Five research projects have been awarded funding totalling over £3.5m in the latest round of the Fisheries Industry Science Partnership (FISP) scheme, part of the £100m UK Seafood Fund.

Seafish, in partnership with Bangor University, South Devon and Channel Shellfishermen Ltd, the Welsh Fisherman’s Association, Devon and Severn IFCA and the MMO, has been awarded £861,517 for a project aiming to fill the gap in crustacean evidence for English and Welsh Fishery Management Plans (FMPs).

It aims to support the development and delivery of four front-runner FMPs across England and Wales for brown crab and lobster fisheries by addressing common evidence gaps critical to the development of robust stock assessments and evidence-based management regimes.

The areas to be examined are the landings structure of English and Welsh brown crab fisheries, the size structure of lobster populations, the benthic impact of brown crab and lobster potting, and the methodology for defining soft-shelled brown crab – with one of the project’s key objectives being to strengthen co-management approaches and industry buy-in to management measures.

Bangor University, in partnership with Orkney Fisheries Association, the Welsh Fishermen’s Association and the British Geological Society, has been awarded £397,312 to study the impacts of climate change on the common whelk.

The project was co-designed following discussion with whelk fishermen and Jim Evans of the Welsh Fishermen’s Association to ascertain areas of concern.

Through shell isotope analysis to reconstruct past temperature and growth, along with tank- based experiments on growth and survivability in whelk, the researchers will aim to predict how growth rates differ by location, and to understand the impact of climate change on potential shifts in the growth, distribution and natural mortality of the species. They will also create temperature risk maps for whelk under different climate change scenarios.

Results from this project will inform fisheries management and contribute to the Whelk Management Group’s objective of improving the long-term environmental and economic sustainability of the industry.

The University of Plymouth Enterprise Ltd has been awarded funding for two separate projects. One focuses on data collection and research on pollack, for the benefit of both commercial and recreational fisheries.

Fishermen have highlighted a decline in pollack across the English Channel, and ICES stock assessments have indicated that there is insufficient evidence to identify exploitation and population trends. The project aims to collect abundance and biomass estimates across the South West across two years to identify spatial and temporal trends and collect information on the species’ life history and habitats, with the aim of supporting the development of an FMP.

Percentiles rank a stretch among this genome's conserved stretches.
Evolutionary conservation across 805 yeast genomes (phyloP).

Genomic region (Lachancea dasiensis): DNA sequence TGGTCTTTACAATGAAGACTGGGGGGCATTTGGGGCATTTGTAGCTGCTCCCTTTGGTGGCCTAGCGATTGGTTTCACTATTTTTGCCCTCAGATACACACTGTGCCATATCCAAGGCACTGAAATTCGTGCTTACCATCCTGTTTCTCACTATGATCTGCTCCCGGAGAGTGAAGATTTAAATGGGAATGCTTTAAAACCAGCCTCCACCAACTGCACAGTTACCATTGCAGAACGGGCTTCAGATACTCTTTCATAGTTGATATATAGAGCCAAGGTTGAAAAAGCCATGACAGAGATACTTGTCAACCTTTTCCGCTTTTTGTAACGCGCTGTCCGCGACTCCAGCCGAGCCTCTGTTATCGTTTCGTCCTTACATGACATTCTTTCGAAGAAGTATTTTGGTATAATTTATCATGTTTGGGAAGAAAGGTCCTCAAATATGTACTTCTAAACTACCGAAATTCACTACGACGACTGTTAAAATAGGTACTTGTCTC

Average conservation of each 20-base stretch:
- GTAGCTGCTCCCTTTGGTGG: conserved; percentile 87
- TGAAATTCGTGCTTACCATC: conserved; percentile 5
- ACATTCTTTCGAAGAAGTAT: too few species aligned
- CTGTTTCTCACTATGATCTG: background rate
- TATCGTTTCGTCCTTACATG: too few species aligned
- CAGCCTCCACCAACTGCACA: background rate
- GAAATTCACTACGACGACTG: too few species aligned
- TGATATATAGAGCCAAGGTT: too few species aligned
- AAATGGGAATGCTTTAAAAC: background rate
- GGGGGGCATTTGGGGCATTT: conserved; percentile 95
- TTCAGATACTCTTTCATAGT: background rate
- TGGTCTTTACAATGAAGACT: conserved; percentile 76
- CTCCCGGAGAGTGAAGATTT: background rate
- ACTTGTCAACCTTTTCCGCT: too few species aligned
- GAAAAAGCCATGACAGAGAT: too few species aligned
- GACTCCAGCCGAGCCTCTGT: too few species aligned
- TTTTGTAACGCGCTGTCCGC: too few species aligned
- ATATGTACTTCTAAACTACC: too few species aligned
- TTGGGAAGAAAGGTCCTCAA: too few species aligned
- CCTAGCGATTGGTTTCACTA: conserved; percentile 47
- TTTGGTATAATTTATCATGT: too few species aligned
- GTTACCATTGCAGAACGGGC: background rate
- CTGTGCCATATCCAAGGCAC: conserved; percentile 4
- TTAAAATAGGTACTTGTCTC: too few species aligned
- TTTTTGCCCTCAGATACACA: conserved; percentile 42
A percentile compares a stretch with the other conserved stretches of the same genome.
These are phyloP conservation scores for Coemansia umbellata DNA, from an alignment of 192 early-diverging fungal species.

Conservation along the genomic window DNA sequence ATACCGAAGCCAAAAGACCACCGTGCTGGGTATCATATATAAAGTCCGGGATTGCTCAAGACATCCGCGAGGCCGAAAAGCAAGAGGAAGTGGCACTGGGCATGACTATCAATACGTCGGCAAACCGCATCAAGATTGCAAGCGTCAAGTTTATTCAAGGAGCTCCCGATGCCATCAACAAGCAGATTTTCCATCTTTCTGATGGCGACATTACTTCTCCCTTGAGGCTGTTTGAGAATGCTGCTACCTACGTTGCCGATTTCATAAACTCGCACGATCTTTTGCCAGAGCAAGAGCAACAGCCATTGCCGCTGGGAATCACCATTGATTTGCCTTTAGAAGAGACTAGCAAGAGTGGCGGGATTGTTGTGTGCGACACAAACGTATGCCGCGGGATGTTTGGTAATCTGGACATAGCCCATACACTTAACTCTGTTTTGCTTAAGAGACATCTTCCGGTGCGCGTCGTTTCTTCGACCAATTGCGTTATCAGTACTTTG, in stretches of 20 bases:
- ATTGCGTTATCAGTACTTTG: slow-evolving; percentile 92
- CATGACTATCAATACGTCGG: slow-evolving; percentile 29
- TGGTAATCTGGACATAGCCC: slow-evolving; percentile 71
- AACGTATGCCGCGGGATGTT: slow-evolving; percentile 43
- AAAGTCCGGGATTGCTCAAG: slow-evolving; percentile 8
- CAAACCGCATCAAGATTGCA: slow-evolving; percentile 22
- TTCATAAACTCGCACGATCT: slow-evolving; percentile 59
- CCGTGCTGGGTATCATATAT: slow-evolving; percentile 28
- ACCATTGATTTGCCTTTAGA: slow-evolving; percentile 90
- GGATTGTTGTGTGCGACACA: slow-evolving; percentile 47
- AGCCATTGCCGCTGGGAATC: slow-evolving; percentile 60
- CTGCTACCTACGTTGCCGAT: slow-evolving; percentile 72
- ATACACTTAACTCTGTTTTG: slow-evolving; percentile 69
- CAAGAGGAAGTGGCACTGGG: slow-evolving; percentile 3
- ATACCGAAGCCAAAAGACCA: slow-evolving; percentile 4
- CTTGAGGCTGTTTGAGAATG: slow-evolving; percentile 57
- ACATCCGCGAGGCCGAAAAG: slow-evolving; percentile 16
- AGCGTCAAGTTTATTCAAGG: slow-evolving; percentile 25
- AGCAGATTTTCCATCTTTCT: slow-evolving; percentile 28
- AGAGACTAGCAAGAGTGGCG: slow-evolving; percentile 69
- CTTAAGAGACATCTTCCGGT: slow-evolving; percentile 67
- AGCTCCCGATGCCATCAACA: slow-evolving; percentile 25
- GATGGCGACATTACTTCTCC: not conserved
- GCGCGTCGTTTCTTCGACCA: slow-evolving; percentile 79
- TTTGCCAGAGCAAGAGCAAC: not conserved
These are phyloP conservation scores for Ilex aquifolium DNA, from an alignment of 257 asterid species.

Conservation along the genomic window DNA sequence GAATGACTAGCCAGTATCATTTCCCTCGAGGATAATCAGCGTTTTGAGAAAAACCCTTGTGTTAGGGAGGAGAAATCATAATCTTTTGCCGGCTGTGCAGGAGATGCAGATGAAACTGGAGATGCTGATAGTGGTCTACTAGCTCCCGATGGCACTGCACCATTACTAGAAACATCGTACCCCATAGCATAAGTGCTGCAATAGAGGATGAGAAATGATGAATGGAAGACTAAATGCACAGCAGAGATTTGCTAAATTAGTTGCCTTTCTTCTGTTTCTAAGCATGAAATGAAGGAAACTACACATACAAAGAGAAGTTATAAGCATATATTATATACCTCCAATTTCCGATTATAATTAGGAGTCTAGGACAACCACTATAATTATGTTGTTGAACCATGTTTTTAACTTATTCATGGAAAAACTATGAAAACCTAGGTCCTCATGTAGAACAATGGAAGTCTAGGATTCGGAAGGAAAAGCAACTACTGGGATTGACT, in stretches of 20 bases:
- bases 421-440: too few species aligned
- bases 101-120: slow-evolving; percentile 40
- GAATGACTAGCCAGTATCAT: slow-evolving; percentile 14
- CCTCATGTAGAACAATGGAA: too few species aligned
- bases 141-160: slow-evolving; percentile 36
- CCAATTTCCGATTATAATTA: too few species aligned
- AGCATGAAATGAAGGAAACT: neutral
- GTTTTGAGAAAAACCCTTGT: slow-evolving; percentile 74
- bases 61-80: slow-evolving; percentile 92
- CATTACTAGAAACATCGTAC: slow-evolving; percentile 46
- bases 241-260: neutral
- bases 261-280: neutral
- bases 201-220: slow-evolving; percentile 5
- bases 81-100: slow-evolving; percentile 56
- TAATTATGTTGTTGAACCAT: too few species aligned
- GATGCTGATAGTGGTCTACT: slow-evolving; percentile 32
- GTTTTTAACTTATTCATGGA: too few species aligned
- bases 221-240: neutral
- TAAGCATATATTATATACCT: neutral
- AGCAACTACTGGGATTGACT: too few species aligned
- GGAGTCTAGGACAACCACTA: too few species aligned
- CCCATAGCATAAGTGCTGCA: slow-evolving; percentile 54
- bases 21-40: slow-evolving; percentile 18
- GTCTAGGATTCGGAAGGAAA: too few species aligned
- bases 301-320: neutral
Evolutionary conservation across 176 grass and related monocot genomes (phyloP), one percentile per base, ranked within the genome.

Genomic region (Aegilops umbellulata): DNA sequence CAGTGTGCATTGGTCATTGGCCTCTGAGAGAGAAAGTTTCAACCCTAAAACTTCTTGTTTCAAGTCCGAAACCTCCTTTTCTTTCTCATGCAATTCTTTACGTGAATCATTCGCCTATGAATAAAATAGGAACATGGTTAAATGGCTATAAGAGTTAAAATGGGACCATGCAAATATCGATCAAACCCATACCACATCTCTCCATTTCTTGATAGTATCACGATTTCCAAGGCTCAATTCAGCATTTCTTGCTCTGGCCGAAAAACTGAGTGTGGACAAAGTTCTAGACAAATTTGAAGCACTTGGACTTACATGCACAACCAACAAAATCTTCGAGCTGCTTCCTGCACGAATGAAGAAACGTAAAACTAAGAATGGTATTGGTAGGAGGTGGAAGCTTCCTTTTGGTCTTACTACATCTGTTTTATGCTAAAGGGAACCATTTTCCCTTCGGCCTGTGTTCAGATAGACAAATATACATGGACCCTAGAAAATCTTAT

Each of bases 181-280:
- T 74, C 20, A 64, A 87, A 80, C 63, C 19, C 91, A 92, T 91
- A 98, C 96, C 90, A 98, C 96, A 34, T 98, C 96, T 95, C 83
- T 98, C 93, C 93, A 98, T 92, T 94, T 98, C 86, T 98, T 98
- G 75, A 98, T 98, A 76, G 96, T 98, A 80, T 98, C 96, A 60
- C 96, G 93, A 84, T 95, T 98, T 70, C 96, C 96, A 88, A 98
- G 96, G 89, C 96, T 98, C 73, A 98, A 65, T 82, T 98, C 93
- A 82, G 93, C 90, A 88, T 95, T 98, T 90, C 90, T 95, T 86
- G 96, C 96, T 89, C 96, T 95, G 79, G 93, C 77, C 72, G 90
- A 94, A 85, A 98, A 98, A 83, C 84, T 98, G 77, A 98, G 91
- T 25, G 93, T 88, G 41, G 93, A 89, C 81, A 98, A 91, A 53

The remaining two projects are focused on recreational fishing. The second University of Plymouth Enterprise Ltd project, called ‘Angling for Sustainability’, will aim to fill data gaps on sharks, skates and rays and black bream – ‘the most valued species for chartered boats operating out of the south inshore marine planning area’. The project aims to establish a network of acoustic receivers across the Dorset and Solent region and tag and track 200 black bream and 100 elasmobranchs: undulate ray, tope and smooth-hound.

The final project, by Substance in partnership with Cefas and the Angling Trust, is a marine recreational fisheries survey in England and Wales in 2023 and 2024, which aims to provide the ‘best possible evidence’ on recreational catches and fill identified data gaps.

Final FISP funding round open now

The fourth and final round of the FISP scheme opened last week and runs until midday on 19 January. Projects which involve a partnership between research organisations and the UK seafood industry are invited to bid for funding by visiting:

Over the first three rounds of the FISP scheme, £7.5m has been awarded to 29 projects.

In round 1 of the scheme:

  • £1.4m was awarded to eight projects
  • Three grants were awarded to develop research proposals
  • Five contracts were awarded to carry out full research projects.

In round 2 of the scheme:

  • £2.5m was awarded to 16 projects
  • Seven grants were awarded to develop research proposals
  • Nine contracts were awarded to carry out full research projects.

In round 3 of the scheme, with a further £3.5m awarded, all five grants have been made to carry out full research projects.

The UK Seafood Fund was set up to support the long-term future and sustainability of the UK fisheries and seafood sector and provides funding under four pillars: science and innovation, infrastructure, skills and training, and export support.

Last month also saw the second round of the infrastructure scheme open to applicants, with £30m of funding now available to help pay for upgrades to ports, processing and aquaculture facilities.

A further round of the infrastructure scheme is set to open in 2023 to support fleet modernisation in the catching sector, with another future round focusing on the recreational fishing sector.

This story was taken from the latest issue of Fishing News. For more on this, subscribe to Fishing News here or buy the latest single issue for just £3.30 here


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